coral Zoological Society of London creates worlds first coral cryobankThe Zoological Society of London (ZSL) has announced their plans to create a cryobank for corals. Corals will be collected from tropical areas and placed in liquid nitrogen at the Whipsnade zoo in Bedfordshire.

Carbon dioxide emissions are rising fast and are already above the safe level for corals,” said Dr Alex Rogers, head of marine biodiversity at the ZSL. “Some reefs are already beginning to fail and many will die within a few decades. We need a plan B, and freezing them is the best option.”

The idea of creating a coral cryobank stems from similar projects concerning seeds, such as the Svalbard Global Seed Vault where seeds from all over the world are preserved inside a cool cavern on Spitsbergen, north of mainland Norway.

Storing coral for prolonged periods of time without killing them was made possible quite recently thanks to a new method developed by researcher Craig Downs of the Haereticus Environmental Laboratory.

We can take 1mm-2mm biopsies from coral, freeze them at -200C and thaw them out to regenerate back into a polyp,” says Downs, who is now working with the ZSL. “We are proposing to do this for every species of coral on the planet.”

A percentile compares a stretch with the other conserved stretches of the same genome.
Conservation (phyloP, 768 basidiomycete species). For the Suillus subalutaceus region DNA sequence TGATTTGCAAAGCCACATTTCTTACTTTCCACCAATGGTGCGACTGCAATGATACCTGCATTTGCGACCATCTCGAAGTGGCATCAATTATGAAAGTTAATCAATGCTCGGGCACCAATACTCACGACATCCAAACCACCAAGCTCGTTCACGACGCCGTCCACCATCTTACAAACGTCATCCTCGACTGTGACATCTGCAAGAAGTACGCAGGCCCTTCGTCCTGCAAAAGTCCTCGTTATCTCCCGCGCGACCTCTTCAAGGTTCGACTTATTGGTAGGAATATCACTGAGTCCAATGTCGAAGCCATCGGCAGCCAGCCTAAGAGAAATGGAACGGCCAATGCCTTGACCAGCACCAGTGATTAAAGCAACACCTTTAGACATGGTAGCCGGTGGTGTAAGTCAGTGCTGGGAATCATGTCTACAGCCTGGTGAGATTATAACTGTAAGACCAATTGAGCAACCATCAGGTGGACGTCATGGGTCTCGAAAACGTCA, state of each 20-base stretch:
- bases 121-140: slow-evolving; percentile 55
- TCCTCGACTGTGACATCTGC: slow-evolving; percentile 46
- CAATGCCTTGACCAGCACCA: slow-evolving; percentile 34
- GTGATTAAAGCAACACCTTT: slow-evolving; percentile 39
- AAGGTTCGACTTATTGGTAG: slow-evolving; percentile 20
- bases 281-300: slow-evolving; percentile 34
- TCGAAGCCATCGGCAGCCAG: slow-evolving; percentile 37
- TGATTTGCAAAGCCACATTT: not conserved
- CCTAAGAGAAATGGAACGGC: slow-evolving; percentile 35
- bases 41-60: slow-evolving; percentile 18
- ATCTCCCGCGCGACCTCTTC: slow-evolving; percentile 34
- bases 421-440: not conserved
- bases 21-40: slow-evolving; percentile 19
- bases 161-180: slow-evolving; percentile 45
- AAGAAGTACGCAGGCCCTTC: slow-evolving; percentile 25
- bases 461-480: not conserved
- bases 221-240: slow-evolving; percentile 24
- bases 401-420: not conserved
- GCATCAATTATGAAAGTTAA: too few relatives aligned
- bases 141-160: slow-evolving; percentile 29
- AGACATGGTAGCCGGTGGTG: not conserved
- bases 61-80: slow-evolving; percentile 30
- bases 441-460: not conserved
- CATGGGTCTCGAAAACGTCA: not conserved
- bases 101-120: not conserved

Roughly 3,350 cold-water corals and about 1,800 tropical coral species are currently know to science. Downs proposes keeping 1,000 samples of each at the zoo.

The Smithsonian Institution in Washington is now discussing setting up their own coral sample facility to alleviate the risks of having just one coral sample storage in the world.

Charlie Veron, former chief scientist of the Australian Institute of Marine Science, said he supported the efforts but warned it was no consolation for the eradication of reefs. According to Veron, endeavours such as cryobanks, genetic make-up preservation, and coral aquariums aren’t meaningful.

These are not solutions,” says Veron. Because Australia is home to the biggest coral reef in the world, it should concentrate all its efforts into helping the Great Barrier Reef survive. Personally, I feel it’s no compensation to know that the genetic information of corals is kept in machines.”